Of mice and flies - how the age of a carcass affects wind tunnel attraction in the blowfly Calliphora vicina
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- Master's theses (INA)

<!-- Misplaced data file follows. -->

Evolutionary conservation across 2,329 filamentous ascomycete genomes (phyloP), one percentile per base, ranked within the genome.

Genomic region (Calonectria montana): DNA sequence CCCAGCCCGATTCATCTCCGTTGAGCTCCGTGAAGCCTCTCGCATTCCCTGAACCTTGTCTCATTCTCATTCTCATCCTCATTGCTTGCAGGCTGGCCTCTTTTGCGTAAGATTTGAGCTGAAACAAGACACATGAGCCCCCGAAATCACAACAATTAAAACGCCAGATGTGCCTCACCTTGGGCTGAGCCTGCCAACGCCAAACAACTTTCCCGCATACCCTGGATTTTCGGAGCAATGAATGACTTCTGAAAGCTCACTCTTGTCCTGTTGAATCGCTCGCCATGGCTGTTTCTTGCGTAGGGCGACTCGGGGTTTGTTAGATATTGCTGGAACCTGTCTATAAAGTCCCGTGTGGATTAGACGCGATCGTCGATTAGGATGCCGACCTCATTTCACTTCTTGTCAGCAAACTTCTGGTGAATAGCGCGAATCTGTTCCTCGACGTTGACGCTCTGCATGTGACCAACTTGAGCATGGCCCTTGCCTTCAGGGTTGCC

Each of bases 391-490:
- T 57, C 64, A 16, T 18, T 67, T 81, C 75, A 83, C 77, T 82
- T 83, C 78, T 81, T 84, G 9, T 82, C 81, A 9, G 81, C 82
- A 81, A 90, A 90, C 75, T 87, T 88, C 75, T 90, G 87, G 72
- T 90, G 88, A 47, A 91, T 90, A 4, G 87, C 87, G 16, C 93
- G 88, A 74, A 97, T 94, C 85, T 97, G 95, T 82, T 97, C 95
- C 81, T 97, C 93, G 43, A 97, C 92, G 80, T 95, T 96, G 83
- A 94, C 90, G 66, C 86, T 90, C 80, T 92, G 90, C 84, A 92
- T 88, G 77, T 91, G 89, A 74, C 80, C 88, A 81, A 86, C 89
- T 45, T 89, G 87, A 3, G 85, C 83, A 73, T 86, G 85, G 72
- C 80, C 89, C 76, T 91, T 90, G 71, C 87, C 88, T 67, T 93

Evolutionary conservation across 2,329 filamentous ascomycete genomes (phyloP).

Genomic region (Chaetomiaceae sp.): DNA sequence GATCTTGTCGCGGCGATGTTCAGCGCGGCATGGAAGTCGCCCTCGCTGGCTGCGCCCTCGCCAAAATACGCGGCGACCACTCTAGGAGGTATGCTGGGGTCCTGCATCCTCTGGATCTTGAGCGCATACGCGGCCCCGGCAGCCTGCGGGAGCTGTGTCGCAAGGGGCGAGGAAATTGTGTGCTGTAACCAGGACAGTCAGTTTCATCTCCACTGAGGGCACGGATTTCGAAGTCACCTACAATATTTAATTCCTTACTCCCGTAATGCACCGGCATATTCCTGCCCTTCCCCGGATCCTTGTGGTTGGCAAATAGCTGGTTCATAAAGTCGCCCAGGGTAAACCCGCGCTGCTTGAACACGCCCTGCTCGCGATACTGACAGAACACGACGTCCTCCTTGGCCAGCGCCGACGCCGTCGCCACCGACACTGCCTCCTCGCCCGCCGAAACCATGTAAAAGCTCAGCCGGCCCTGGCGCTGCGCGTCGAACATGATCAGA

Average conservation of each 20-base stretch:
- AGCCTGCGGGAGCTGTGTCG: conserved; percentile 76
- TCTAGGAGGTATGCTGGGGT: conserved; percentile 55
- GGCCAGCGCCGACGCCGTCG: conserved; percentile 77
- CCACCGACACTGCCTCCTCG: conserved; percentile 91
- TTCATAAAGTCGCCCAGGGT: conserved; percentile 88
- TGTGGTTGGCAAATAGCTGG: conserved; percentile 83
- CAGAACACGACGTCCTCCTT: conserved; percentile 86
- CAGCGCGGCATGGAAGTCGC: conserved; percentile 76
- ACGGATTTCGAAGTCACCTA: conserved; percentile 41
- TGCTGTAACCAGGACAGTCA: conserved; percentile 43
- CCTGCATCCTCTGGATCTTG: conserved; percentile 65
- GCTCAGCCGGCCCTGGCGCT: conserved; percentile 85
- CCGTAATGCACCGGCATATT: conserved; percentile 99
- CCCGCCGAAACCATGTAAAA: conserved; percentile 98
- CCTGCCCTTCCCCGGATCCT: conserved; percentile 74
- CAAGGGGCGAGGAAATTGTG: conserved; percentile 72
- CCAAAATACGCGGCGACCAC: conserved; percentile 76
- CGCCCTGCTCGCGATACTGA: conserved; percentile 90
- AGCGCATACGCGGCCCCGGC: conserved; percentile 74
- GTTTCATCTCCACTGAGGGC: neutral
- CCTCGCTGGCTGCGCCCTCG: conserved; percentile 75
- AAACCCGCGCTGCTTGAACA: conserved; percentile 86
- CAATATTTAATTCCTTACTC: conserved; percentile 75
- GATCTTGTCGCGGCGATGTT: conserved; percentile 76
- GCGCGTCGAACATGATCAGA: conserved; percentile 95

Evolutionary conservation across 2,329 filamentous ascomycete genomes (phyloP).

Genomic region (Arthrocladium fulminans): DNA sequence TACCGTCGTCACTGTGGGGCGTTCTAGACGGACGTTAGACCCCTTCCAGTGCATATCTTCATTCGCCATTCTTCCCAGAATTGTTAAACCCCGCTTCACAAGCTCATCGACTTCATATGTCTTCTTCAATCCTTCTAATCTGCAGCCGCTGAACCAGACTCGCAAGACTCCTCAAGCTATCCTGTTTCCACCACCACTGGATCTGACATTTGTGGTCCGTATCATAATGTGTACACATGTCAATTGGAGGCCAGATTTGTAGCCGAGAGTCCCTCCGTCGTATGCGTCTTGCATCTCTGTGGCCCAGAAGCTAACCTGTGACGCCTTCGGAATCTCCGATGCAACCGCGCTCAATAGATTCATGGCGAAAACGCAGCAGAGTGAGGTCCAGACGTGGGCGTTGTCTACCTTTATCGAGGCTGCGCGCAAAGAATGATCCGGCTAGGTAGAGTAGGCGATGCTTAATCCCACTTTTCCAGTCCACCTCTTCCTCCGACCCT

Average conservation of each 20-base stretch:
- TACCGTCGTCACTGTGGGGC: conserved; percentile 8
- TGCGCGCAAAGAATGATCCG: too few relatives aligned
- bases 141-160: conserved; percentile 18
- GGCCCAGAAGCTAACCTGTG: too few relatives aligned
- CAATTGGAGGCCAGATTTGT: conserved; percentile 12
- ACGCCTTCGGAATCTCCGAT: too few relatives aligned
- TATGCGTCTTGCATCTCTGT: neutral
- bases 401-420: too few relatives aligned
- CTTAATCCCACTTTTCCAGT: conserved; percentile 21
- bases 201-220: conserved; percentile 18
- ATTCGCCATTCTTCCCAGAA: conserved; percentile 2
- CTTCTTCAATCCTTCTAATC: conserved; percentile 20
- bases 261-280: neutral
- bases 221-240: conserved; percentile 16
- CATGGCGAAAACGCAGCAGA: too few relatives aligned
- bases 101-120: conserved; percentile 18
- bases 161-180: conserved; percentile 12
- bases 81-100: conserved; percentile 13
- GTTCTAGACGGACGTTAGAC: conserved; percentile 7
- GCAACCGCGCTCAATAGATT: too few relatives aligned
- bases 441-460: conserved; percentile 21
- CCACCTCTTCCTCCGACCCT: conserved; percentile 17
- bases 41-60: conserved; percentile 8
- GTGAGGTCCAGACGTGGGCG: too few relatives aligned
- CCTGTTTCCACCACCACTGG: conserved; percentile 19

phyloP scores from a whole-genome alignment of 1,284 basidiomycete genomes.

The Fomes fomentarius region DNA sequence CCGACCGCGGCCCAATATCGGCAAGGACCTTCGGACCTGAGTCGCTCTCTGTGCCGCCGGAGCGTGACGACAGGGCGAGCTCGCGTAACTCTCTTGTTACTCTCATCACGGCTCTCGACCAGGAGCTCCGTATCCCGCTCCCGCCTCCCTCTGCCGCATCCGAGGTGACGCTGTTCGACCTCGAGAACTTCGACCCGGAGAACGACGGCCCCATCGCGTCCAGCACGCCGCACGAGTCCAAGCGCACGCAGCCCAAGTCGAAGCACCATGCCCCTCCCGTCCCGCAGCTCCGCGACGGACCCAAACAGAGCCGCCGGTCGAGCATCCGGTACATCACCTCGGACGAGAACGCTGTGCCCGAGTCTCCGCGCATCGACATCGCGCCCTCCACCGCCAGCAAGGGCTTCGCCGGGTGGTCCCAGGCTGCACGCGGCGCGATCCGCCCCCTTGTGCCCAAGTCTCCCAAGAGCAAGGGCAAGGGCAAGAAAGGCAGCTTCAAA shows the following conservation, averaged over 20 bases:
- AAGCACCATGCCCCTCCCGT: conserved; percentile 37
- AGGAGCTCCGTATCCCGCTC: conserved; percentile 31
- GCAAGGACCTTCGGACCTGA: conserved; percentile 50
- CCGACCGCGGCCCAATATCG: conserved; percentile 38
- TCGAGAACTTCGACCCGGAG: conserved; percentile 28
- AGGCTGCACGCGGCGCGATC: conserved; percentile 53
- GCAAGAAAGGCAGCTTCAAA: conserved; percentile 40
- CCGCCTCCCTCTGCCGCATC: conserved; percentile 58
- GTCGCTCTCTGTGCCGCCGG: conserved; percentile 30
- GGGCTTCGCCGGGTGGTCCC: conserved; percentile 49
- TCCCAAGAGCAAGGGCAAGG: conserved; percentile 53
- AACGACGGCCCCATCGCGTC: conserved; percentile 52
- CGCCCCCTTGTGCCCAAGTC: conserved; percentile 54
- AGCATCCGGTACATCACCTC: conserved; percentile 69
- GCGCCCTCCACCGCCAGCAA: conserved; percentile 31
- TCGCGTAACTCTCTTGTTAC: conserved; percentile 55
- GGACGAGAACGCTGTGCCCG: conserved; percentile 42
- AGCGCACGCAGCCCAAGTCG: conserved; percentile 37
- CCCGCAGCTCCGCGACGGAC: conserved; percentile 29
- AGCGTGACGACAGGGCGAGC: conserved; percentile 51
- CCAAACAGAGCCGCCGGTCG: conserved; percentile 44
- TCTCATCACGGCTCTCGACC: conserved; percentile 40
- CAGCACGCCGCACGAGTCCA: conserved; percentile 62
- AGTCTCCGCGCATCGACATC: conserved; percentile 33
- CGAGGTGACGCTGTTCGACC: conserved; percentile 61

Larvae of the saprophagous blowfly Calliphora vicina Robineau-Desvoidy (Diptera: Calliphoridae) cause substantial damage by infesting stockfish in Lofoten. A synthetic lure has been developed to control this pest, but the attraction towards this lure is still lower than towards natural odors. Better understanding of the succession of volatiles released from a carcass during decomposition could improve the lure by identifying missing components, or lead to the detection of antagonistic compounds. This study is a wind tunnel experiment investigating how the volatiles from carcasses of different age affects how attractive they are to male and female C. vicina. Mice carcasses were used as natural odor sources. We predicted that flies would be more strongly attracted to carcasses in early stages of decay, and that females would show stronger preferences for early stages than males, since they depend on the carcass for oviposition. We also performed additional experiments investigating how conspecific larval secretion affects attraction. Both male and female C. vicina showed variation in their response to volatiles released from mice carcasses of different age, with significantly higher attraction towards carcasses that were three, six, and nine days old. We found no differences between males and females regarding oriented flight responses, but observed an increase in landings for female flies at the most attractive carcasses. Larval secretion was not attractive when tested alone, and had little effect on attraction when added to a three day old carcass. This study shows that C. vicina is capable of assessing an odor source from a distance, without relying on visual cues provided by the source. This highlights the importance of olfaction for blowflies when locating a resource, and indicates that they use the succession in the volatiles emitted from a carcass to locate suitable carrion. The interaction between gender and age of carcass observed for landings might point to a closer coupling of vision and olfaction in female blowflies compared to males.